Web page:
I ran the Precheck again and this time it succeeded.

I tried to install the ESXi update again, but it got cancelled this time too. Rerunning the Precheck now showed that NTP was out of sync between my PSC and my SDDC Manager. However, when manually checking I found that this was not the case. The error didn’t specify which PSC so I started suspecting it could be due to my VI WLD vCenter appliance was down. After starting that up again, this NTP out of sync error disappeared and the Precheck went through all green. It would be nice if the Precheck was able to tell me which PSC it was complaining about, and also tell me that NTP wasn’t the problem, but that it didn’t have connectivity to it at all.

I tried to install the ESXi upgrade again, but it still got cancelled without giving me any reason. Digging through the /var/log/vmware/vcf/lcm/lcm.log file on SDDC Manager gave me this hint:

2021-09-01T09:36:55.684+0000 WARN  [vcf_lcm,801535c71a337889,d768] [c.v.evo.sddc.lcm.orch.Orchestrator,pool-7-thread-6] Cannot start upgrades since there are pending or, failed workflows

I looked into my Tasks list in SDDC Manager and found several failed tasks, but one stood out as not being resolved. SDDC Manager had tried to rotate the passwords, but were unable to do so on my VI WLD vCenter and NSX Manager since they were turned off temporarily. I went into Password Management and found an error there saying the same thing, and hitting retry solved this issue without problems since all appliances were back up running now.

I went back to Updates/Patches for my Management WLD and retried to install the ESXi update, and this time it started running. So even though the Precheck is all green you can still have issues causing the upgrade to be cancelled without any useful message in the user interface. The Upgrade Prerequisites tells us to “Ensure that there are no failed workflows in your system”, but in my lab there is usually a few failed tasks which are stuck without blocking an upgrade. It is also not a good idea to shut down appliances in other WLDs to save resources during an upgrade.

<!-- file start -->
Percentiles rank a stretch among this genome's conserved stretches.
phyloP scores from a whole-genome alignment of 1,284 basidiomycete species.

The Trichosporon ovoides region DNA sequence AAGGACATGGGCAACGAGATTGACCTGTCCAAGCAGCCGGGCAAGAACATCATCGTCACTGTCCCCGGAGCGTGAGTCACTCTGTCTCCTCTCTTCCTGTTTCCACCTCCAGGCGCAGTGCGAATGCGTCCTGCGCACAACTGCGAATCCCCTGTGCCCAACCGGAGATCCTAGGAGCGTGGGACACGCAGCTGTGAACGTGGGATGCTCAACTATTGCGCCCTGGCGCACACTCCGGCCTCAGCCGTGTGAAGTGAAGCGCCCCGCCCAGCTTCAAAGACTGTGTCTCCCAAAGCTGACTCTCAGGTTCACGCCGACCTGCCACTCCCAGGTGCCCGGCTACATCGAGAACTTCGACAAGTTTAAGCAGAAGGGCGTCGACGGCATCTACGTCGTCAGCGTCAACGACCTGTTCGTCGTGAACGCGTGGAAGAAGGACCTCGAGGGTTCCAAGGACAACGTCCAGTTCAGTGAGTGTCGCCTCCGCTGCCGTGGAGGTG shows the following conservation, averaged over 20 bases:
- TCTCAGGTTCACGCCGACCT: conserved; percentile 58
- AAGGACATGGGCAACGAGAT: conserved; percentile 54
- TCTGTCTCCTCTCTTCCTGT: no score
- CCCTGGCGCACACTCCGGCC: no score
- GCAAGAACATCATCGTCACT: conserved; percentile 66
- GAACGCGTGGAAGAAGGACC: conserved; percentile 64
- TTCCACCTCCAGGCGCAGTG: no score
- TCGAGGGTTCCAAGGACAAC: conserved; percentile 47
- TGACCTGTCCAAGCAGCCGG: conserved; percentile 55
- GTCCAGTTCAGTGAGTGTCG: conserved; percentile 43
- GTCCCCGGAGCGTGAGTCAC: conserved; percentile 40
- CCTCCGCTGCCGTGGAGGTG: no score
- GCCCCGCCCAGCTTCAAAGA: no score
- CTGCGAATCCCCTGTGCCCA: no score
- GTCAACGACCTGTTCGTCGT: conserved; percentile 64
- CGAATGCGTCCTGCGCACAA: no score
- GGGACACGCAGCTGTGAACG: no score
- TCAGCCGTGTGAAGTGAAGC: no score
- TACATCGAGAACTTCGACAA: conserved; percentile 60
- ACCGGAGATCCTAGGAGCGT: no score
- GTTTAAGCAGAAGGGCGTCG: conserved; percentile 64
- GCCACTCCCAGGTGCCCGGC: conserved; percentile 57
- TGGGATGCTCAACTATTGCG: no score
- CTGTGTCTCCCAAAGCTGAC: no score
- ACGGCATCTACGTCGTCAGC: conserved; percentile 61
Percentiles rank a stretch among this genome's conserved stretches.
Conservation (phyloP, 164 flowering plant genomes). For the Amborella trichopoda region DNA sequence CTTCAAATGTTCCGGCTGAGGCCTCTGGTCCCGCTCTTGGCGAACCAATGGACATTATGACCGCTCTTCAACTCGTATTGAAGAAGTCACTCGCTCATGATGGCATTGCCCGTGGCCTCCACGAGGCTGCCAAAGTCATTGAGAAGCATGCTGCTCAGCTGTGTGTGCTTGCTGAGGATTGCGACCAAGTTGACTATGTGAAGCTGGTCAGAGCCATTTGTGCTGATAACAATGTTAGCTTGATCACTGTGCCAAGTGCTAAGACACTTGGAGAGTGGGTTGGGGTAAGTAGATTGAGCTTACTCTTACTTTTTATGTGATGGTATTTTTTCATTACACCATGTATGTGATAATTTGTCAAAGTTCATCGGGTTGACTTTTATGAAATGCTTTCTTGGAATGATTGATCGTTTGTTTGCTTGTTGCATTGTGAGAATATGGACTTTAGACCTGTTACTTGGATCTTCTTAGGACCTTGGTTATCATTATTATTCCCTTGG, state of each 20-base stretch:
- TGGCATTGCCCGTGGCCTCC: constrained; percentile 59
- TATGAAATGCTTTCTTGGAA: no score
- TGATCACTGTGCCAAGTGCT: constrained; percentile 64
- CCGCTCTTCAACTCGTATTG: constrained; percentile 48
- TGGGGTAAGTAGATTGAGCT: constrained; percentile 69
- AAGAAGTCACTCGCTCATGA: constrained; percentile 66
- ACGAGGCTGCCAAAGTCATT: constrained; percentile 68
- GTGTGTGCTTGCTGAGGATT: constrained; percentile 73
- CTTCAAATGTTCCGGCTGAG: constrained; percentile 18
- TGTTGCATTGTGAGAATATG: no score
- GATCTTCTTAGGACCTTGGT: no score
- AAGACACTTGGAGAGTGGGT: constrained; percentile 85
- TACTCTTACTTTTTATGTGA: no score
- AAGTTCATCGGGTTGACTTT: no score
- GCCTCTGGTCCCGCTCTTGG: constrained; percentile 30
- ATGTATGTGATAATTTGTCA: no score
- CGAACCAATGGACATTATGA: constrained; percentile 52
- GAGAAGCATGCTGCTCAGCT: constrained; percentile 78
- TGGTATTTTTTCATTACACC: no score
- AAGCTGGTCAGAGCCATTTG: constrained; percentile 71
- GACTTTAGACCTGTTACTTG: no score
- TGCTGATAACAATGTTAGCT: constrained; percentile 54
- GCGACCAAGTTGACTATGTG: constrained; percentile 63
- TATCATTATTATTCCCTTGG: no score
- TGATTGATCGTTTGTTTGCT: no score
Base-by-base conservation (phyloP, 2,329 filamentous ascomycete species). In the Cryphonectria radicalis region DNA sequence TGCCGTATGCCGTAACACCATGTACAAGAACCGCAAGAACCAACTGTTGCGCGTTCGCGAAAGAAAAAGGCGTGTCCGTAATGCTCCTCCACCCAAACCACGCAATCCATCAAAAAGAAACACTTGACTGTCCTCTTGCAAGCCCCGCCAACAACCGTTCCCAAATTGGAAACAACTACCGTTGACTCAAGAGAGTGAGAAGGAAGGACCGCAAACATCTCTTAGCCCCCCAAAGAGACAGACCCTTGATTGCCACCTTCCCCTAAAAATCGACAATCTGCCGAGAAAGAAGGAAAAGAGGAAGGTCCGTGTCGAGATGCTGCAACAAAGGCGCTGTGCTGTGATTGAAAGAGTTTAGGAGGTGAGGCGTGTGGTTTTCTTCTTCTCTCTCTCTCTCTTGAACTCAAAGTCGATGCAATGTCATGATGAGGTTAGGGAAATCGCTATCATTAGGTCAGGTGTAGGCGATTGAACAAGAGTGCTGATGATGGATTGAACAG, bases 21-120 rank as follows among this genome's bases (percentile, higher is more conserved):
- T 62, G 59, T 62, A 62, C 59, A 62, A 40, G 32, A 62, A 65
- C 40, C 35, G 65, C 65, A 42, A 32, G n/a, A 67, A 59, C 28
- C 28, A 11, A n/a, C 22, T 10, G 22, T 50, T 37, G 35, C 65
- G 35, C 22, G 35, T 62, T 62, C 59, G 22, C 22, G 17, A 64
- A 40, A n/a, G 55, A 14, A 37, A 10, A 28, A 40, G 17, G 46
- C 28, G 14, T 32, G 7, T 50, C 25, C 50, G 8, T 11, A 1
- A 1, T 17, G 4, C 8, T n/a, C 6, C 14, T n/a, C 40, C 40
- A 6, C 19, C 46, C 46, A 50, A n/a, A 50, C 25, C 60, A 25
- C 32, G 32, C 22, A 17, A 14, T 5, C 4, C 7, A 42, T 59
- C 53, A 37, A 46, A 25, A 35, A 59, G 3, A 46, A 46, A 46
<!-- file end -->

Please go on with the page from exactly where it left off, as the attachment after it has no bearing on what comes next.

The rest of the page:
None of these problems would happen in a production environment since they were all caused by lack of resources in my nested lab.

Checked the VCF version again, and this time it said 4.3!

The last two things to update was the vSAN Disk format version and the ESXi version on my vSAN Witness Appliance, which SDCC Manager doesn’t care about upgrading, which is a bit disappointing. I used vSphere Lifecycle Manager to patch the vSAN Witness Appliance to the same build as my ESXi hosts. vSAN Disk format is also upgraded in the vSphere Client.

I must admit that upgrading VCF in my lab usually gives me some trouble along they way, but most of the time it is caused by some component lacking resources. It tends to be fixed by increasing CPU, memory or disk resources for either vCenter or NSX-T Manager appliances. I have also had issues were ESXi hosts were unable to enter/exit maintenance mode, caused by admission control or a blocking VM.

If time permits, I will soon post about how I deploy VCF 4.3 from scratch with focus on what is new regarding the bring-up, as well as presenting some of the new features in VCF 4.3.